On Afghanistan, the Old War Hawks Are the New War Hawks
Former US National Security Advisor John Bolton. Nicholas Kamm/AFP via Getty Images
Fight disinformation. Get a daily recap of the facts that matter. Sign up for the free Mother Jones newsletter.The utter chaos as the Taliban seized Kabul following the US withdrawal of troops in Afghanistan has horrified the world, drawing rare bipartisan rebuke at home and from allies abroad. But as images of despair continue to pour in, for one small group, it’s actually been one helluva week.
A parade of yesterday’s war hawks, exceedingly beige and newly dusted, is suddenly back on cable news networks where powerful resumes and the heady semblance of expertise have largely replaced the disgrace that should come from their prominent roles in pushing America’s longest war. The spotlight hasn’t been wasted either. Here’s Karl Rove, who led us into war in Afghanistan as the former aide to George W. Bush, shamelessly promoting the same bad national security conjectures that got us to this point in order to slam President Biden.
“The attention span of Americans now is short,” Rove, whose stubborn chest-beating on the war on terror during the 2006 midterms resulted in Democrats winning control of both houses of Congress, told Politico in a piece on the potential political fallout from Biden’s handling of Afghanistan. “But they will make a lasting judgment about the fall of Afghanistan before the next something bright and shiny comes along.”
Rove continued, in perhaps the money quote, “It will be impossible for President Biden to wash this stain away.”
But will it? Rove’s reemergence as some kind of reliable voice on Afghanistan, despite being catastrophically wrong on everything from America’s endless wars to the 2012 election, appears to cut against his own prediction. In fact, judging from the relative ease with which Rove and his fellow warmongers have been able to recast themselves as critical voices on the unfolding tragedy in Afghanistan, washing the stench of absolute failure looks pretty doable.
“On this question of withdrawal from Afghanistan, Trump and Biden are like Tweedledee and Tweedledum,” John Bolton, the infamous war hawk and enduring fan of US-led regime change all over the globe, told CNN on Tuesday, where he argued that continued military presence in Afghanistan would be key to ensuring that the country would not devolve into a haven for terrorism.
High on the fumes from his return to the expert class, Bolton has also paired his push for troops on the ground with outright rudeness. In an interview with NPR, Bolton lashed out at host Noel King for merely suggesting that a policy of isolating the Taliban in negotiations could backfire. “Do you not understand?” he interrupted. “You’re dealing with a medieval religious fanaticism that no more cares about the opinions of posh salons in Georgetown, Manhattan, and Paris than the chair that you’re sitting in.” When King clarified that she didn’t mean inviting the Taliban to friendly shopping trips, Bolton huffed and said, “No, you just don’t want to hear this,” and claimed that King was foolishly engaging in something he called “mirror-imaging—thinking that they want to be just as reasonable as you are.”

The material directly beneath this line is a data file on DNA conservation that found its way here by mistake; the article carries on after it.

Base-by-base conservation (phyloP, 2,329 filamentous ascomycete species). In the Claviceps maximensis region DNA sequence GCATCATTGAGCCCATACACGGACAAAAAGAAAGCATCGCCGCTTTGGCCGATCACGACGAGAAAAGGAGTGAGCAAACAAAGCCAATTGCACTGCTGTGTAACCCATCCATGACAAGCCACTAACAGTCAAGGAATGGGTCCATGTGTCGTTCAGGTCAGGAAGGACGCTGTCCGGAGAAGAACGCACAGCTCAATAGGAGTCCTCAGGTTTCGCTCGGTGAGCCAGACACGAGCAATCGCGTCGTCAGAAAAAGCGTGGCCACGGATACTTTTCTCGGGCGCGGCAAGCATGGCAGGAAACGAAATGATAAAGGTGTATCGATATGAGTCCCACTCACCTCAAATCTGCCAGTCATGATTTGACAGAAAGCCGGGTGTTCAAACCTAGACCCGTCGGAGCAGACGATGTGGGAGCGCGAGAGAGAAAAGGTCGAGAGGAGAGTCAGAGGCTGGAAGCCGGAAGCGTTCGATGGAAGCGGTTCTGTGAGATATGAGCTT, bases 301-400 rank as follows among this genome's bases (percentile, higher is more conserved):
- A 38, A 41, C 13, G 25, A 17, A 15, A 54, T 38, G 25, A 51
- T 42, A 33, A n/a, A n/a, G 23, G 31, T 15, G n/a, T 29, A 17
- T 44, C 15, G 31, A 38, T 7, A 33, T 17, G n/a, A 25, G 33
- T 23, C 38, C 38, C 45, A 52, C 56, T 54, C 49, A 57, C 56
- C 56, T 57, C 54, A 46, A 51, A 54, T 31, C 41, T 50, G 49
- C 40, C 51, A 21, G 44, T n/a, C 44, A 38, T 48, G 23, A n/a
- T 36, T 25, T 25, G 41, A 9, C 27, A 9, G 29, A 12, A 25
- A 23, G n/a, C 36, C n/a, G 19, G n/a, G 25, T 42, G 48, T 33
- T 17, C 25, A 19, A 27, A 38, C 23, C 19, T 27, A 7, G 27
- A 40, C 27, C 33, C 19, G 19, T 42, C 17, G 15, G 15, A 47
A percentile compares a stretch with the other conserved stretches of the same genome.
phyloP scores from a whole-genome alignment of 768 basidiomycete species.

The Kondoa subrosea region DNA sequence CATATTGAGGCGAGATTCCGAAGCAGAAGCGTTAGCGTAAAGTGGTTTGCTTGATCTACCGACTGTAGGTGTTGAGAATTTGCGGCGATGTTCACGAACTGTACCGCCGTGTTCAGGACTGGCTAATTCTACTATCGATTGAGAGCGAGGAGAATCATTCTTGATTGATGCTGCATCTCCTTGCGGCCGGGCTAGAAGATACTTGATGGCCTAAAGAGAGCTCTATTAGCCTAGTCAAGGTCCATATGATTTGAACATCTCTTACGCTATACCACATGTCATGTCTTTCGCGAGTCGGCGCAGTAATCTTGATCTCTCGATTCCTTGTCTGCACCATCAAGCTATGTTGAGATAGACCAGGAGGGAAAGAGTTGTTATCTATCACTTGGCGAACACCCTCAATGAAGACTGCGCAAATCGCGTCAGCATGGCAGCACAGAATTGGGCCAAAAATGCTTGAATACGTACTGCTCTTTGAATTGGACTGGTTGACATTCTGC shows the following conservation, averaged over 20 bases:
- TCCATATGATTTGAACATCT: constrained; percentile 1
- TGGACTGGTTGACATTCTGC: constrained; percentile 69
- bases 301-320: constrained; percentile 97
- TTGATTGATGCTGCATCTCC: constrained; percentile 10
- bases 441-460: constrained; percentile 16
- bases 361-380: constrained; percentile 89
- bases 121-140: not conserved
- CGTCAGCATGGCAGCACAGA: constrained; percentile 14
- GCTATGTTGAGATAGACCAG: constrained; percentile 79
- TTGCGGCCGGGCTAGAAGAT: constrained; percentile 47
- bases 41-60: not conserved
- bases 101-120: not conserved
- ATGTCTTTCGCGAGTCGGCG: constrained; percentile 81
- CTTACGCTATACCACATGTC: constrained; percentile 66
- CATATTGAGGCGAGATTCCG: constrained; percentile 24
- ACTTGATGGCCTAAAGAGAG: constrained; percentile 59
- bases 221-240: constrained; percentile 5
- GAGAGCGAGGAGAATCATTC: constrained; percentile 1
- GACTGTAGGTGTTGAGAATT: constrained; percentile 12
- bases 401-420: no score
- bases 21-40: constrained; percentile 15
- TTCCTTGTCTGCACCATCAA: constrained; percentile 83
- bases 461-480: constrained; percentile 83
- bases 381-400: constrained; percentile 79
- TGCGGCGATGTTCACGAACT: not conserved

Another figure the public didn’t need to hear from this week was Rep. Liz Cheney, who despite enjoying a recent turn as a truthteller within the GOP, simply cannot be divorced from her father’s deceitful and direct role in plunging the country into its longest war. But apparently, the impossible is once again possible. “This has been an epic failure across the board,” Cheney decried to ABC News on Sunday, “one we’re going to pay for for years to come.”
The Wyoming Republican went on without once acknowledging her father, and instead added to her shaky credentials as what some might consider a moderate in today’s GOP by slamming both Biden and Trump for the bungled Afghanistan withdrawal. “This disaster, the catastrophe we’re watching unfold across Afghanistan did not have to happen.”
ABC’s John Karl, who was conducting the interview with Cheney, also failed to mention Dad. Cheney instead filled that vacuum with her hawkish views. “What we’re watching right now in Afghanistan is what happens when America withdraws from the world,” she said. “Everybody who has been saying that ‘America needs to withdraw, America needs to retreat,’ we are getting a devastating, catastrophic real-time lesson in what that means.”
Rove, Bolton, and Cheney. They’re far from the only questionable figures that have suddenly found secure footing in green rooms across cable news networks this week. But as confusion and finger-pointing for America’s cascading failures in Afghanistan continue, the media should do better than invite the very architects of war to assign blame—and more dangerously, push the hawkish perspectives that got us here. As Rove did correctly note, the attention span of Americans is too short to act otherwise.